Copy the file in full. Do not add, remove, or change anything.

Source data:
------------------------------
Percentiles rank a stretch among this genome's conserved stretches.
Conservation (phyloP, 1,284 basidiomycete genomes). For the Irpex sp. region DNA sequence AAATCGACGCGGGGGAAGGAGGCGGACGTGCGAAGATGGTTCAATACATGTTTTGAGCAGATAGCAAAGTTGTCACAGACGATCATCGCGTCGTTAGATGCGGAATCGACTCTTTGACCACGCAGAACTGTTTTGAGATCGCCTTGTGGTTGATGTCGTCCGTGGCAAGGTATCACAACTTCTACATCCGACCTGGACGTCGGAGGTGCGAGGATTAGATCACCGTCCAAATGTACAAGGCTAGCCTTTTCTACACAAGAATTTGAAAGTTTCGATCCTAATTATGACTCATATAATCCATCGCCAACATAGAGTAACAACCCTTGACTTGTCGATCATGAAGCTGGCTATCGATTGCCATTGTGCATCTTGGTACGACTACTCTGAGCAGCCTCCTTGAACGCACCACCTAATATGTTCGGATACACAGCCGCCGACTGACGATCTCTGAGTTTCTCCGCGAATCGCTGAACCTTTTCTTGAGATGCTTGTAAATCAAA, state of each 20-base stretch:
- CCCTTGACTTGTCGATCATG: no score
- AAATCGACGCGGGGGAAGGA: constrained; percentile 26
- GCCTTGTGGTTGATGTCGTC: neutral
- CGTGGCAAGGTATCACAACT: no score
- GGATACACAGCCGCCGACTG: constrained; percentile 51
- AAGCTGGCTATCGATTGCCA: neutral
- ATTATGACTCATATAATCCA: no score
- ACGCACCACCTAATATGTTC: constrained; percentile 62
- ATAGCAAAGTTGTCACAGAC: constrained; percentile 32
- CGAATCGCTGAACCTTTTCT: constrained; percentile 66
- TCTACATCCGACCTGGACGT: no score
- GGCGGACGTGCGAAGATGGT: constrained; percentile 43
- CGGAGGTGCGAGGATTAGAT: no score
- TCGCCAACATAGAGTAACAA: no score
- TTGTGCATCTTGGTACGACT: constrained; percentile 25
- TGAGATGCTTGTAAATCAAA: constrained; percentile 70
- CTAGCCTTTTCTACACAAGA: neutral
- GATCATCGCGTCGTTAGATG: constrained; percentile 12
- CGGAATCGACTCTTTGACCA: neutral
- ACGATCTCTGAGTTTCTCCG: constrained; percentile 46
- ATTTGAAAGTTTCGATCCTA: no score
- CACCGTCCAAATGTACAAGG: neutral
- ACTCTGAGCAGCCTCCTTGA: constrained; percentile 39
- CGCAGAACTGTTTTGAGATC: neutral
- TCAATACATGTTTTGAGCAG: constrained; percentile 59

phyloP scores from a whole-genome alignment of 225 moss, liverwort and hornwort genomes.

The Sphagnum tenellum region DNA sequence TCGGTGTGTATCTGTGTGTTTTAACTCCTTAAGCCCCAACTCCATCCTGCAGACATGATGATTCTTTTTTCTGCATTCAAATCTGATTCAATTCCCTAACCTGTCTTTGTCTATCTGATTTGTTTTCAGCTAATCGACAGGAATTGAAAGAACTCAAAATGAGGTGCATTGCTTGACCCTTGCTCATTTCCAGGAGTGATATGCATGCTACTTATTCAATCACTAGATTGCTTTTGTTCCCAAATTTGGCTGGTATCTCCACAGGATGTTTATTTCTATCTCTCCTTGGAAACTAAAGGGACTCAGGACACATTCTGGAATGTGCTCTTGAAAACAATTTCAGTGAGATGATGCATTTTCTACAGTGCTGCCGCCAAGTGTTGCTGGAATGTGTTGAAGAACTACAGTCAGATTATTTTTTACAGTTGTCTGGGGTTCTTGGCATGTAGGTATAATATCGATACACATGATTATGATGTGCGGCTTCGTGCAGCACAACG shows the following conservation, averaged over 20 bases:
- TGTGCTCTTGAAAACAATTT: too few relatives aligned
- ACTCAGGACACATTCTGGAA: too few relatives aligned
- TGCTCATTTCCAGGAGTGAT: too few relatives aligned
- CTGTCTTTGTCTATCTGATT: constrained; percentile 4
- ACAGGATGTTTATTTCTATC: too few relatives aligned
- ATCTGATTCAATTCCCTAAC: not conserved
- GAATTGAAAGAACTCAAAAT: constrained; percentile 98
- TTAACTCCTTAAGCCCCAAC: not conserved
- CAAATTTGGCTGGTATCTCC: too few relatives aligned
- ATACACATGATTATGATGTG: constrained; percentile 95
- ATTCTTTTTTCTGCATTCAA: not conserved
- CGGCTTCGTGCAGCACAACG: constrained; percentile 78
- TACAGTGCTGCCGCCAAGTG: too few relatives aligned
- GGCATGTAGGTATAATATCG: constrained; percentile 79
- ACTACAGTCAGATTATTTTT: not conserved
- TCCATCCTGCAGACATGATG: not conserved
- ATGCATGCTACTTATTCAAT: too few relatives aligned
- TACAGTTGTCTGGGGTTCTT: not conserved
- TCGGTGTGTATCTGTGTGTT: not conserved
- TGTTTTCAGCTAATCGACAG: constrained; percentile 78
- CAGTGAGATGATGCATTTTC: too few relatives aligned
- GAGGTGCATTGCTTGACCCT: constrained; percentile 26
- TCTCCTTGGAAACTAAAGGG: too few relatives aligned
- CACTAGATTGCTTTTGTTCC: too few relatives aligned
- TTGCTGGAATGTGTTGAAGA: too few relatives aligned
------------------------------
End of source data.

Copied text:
Percentiles rank a stretch among this genome's conserved stretches.
Conservation (phyloP, 1,284 basidiomycete genomes). For the Irpex sp. region DNA sequence AAATCGACGCGGGGGAAGGAGGCGGACGTGCGAAGATGGTTCAATACATGTTTTGAGCAGATAGCAAAGTTGTCACAGACGATCATCGCGTCGTTAGATGCGGAATCGACTCTTTGACCACGCAGAACTGTTTTGAGATCGCCTTGTGGTTGATGTCGTCCGTGGCAAGGTATCACAACTTCTACATCCGACCTGGACGTCGGAGGTGCGAGGATTAGATCACCGTCCAAATGTACAAGGCTAGCCTTTTCTACACAAGAATTTGAAAGTTTCGATCCTAATTATGACTCATATAATCCATCGCCAACATAGAGTAACAACCCTTGACTTGTCGATCATGAAGCTGGCTATCGATTGCCATTGTGCATCTTGGTACGACTACTCTGAGCAGCCTCCTTGAACGCACCACCTAATATGTTCGGATACACAGCCGCCGACTGACGATCTCTGAGTTTCTCCGCGAATCGCTGAACCTTTTCTTGAGATGCTTGTAAATCAAA, state of each 20-base stretch:
- CCCTTGACTTGTCGATCATG: no score
- AAATCGACGCGGGGGAAGGA: constrained; percentile 26
- GCCTTGTGGTTGATGTCGTC: neutral
- CGTGGCAAGGTATCACAACT: no score
- GGATACACAGCCGCCGACTG: constrained; percentile 51
- AAGCTGGCTATCGATTGCCA: neutral
- ATTATGACTCATATAATCCA: no score
- ACGCACCACCTAATATGTTC: constrained; percentile 62
- ATAGCAAAGTTGTCACAGAC: constrained; percentile 32
- CGAATCGCTGAACCTTTTCT: constrained; percentile 66
- TCTACATCCGACCTGGACGT: no score
- GGCGGACGTGCGAAGATGGT: constrained; percentile 43
- CGGAGGTGCGAGGATTAGAT: no score
- TCGCCAACATAGAGTAACAA: no score
- TTGTGCATCTTGGTACGACT: constrained; percentile 25
- TGAGATGCTTGTAAATCAAA: constrained; percentile 70
- CTAGCCTTTTCTACACAAGA: neutral
- GATCATCGCGTCGTTAGATG: constrained; percentile 12
- CGGAATCGACTCTTTGACCA: neutral
- ACGATCTCTGAGTTTCTCCG: constrained; percentile 46
- ATTTGAAAGTTTCGATCCTA: no score
- CACCGTCCAAATGTACAAGG: neutral
- ACTCTGAGCAGCCTCCTTGA: constrained; percentile 39
- CGCAGAACTGTTTTGAGATC: neutral
- TCAATACATGTTTTGAGCAG: constrained; percentile 59

phyloP scores from a whole-genome alignment of 225 moss, liverwort and hornwort genomes.

The Sphagnum tenellum region DNA sequence TCGGTGTGTATCTGTGTGTTTTAACTCCTTAAGCCCCAACTCCATCCTGCAGACATGATGATTCTTTTTTCTGCATTCAAATCTGATTCAATTCCCTAACCTGTCTTTGTCTATCTGATTTGTTTTCAGCTAATCGACAGGAATTGAAAGAACTCAAAATGAGGTGCATTGCTTGACCCTTGCTCATTTCCAGGAGTGATATGCATGCTACTTATTCAATCACTAGATTGCTTTTGTTCCCAAATTTGGCTGGTATCTCCACAGGATGTTTATTTCTATCTCTCCTTGGAAACTAAAGGGACTCAGGACACATTCTGGAATGTGCTCTTGAAAACAATTTCAGTGAGATGATGCATTTTCTACAGTGCTGCCGCCAAGTGTTGCTGGAATGTGTTGAAGAACTACAGTCAGATTATTTTTTACAGTTGTCTGGGGTTCTTGGCATGTAGGTATAATATCGATACACATGATTATGATGTGCGGCTTCGTGCAGCACAACG shows the following conservation, averaged over 20 bases:
- TGTGCTCTTGAAAACAATTT: too few relatives aligned
- ACTCAGGACACATTCTGGAA: too few relatives aligned
- TGCTCATTTCCAGGAGTGAT: too few relatives aligned
- CTGTCTTTGTCTATCTGATT: constrained; percentile 4
- ACAGGATGTTTATTTCTATC: too few relatives aligned
- ATCTGATTCAATTCCCTAAC: not conserved
- GAATTGAAAGAACTCAAAAT: constrained; percentile 98
- TTAACTCCTTAAGCCCCAAC: not conserved
- CAAATTTGGCTGGTATCTCC: too few relatives aligned
- ATACACATGATTATGATGTG: constrained; percentile 95
- ATTCTTTTTTCTGCATTCAA: not conserved
- CGGCTTCGTGCAGCACAACG: constrained; percentile 78
- TACAGTGCTGCCGCCAAGTG: too few relatives aligned
- GGCATGTAGGTATAATATCG: constrained; percentile 79
- ACTACAGTCAGATTATTTTT: not conserved
- TCCATCCTGCAGACATGATG: not conserved
- ATGCATGCTACTTATTCAAT: too few relatives aligned
- TACAGTTGTCTGGGGTTCTT: not conserved
- TCGGTGTGTATCTGTGTGTT: not conserved
- TGTTTTCAGCTAATCGACAG: constrained; percentile 78
- CAGTGAGATGATGCATTTTC: too few relatives aligned
- GAGGTGCATTGCTTGACCCT: constrained; percentile 26
- TCTCCTTGGAAACTAAAGGG: too few relatives aligned
- CACTAGATTGCTTTTGTTCC: too few relatives aligned
- TTGCTGGAATGTGTTGAAGA: too few relatives aligned